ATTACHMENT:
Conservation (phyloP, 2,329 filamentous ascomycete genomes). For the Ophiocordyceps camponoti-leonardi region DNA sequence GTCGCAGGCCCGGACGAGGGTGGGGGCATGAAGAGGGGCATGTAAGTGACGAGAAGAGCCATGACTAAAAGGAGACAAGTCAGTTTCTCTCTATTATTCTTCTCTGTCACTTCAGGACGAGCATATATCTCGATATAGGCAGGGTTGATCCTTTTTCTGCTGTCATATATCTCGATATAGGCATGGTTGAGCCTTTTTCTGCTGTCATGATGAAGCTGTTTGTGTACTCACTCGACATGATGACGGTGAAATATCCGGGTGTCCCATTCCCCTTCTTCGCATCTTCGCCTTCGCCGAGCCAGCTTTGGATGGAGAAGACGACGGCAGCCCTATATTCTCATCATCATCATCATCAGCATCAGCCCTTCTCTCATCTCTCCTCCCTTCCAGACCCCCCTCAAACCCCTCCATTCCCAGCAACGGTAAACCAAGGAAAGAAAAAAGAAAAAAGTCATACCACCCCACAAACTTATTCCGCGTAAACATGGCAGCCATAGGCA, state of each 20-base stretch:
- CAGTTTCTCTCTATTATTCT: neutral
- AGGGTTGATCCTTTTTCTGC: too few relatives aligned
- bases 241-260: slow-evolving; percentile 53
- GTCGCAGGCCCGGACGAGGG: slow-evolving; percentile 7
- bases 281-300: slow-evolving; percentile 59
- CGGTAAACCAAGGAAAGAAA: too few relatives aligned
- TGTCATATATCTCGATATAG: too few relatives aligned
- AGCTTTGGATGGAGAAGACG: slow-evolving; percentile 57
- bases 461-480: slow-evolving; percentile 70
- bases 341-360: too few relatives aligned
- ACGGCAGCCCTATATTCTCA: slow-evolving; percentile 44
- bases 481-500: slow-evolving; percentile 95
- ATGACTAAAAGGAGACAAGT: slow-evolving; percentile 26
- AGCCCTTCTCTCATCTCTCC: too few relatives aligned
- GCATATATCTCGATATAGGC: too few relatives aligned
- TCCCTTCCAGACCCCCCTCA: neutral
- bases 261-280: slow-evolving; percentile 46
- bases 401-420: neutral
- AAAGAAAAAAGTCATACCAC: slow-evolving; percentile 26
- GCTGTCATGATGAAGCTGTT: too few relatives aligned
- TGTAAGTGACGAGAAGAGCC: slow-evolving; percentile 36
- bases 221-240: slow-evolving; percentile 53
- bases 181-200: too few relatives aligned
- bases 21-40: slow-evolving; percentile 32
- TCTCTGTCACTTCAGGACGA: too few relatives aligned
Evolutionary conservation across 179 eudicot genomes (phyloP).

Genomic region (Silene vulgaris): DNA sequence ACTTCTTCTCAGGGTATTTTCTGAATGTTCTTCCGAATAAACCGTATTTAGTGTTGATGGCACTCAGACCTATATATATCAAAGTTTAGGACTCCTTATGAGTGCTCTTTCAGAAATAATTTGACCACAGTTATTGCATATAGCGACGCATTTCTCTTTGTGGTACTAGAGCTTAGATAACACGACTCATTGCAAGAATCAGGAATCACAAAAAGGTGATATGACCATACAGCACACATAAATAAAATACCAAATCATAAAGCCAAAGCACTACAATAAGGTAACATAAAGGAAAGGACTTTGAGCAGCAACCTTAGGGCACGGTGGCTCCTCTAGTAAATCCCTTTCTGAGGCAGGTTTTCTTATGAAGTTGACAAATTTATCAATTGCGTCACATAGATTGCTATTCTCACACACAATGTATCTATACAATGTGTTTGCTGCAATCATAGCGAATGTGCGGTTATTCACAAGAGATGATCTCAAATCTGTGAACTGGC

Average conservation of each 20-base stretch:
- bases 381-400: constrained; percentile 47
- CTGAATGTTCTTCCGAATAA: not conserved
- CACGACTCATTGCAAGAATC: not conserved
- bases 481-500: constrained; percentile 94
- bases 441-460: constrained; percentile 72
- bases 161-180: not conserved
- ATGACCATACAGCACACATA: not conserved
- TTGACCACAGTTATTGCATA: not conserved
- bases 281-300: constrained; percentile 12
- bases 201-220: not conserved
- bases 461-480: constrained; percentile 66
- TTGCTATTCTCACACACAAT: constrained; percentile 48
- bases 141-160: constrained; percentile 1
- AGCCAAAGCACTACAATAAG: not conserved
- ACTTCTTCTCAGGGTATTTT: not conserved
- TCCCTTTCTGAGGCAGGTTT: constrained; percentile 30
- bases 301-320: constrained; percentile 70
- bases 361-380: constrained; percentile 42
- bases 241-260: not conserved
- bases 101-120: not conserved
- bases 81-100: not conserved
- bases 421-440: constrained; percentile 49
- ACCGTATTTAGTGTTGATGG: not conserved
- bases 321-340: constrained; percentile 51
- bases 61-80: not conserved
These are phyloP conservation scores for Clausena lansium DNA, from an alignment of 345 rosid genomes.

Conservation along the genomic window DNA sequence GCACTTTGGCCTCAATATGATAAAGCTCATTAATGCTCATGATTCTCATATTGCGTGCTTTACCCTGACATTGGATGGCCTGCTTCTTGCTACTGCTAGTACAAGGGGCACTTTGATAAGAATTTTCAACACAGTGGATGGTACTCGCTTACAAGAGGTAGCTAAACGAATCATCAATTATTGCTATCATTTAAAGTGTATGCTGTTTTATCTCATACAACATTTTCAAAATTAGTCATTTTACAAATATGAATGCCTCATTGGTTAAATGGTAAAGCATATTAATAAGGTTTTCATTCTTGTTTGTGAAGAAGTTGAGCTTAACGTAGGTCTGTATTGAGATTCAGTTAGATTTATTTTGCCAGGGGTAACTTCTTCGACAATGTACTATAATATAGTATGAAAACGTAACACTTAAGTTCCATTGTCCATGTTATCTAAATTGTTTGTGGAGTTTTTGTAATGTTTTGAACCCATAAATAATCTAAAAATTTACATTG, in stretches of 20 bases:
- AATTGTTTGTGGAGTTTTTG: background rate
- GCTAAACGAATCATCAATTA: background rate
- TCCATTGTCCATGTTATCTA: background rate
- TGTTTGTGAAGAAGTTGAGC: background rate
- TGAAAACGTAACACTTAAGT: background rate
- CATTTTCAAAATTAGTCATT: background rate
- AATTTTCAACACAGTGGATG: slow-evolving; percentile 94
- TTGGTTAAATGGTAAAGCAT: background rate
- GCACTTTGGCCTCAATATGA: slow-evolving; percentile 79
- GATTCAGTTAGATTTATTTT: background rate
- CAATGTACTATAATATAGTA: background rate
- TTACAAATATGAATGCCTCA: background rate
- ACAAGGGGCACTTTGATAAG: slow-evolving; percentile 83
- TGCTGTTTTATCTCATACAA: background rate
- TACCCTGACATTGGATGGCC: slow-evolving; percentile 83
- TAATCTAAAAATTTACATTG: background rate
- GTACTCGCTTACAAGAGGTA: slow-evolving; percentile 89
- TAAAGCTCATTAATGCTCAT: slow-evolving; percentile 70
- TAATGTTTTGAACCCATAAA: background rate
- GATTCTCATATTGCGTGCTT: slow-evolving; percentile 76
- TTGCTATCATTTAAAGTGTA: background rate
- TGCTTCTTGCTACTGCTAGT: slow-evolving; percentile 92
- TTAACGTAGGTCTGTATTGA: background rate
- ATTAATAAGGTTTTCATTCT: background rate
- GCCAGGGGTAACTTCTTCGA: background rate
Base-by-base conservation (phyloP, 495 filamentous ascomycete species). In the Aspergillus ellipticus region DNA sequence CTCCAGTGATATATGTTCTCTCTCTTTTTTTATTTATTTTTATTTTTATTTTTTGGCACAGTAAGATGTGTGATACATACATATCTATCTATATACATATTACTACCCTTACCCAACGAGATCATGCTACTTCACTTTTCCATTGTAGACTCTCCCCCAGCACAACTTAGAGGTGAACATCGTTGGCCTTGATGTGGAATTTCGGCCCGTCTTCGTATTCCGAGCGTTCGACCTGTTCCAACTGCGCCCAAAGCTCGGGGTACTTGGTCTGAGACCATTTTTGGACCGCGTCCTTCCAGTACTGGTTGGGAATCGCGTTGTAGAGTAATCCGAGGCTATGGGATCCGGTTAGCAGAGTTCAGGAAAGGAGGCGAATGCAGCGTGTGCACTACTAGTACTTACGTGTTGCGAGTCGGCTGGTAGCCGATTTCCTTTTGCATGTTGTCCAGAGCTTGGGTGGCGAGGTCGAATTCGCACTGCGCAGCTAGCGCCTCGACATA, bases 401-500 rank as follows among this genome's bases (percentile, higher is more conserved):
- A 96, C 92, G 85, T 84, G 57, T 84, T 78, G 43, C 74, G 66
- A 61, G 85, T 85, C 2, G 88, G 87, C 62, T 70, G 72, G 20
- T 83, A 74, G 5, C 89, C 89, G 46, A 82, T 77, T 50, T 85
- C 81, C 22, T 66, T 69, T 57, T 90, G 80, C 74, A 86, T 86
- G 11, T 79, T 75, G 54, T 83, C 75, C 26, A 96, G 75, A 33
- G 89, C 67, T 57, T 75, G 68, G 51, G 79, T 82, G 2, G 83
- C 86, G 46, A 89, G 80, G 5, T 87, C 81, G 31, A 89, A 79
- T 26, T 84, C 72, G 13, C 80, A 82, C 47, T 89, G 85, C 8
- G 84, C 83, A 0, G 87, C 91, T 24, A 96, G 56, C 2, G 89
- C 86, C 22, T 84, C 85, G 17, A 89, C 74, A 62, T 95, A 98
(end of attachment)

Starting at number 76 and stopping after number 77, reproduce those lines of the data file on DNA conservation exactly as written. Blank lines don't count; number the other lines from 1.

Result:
- GATTCTCATATTGCGTGCTT: slow-evolving; percentile 76
- TTGCTATCATTTAAAGTGTA: background rate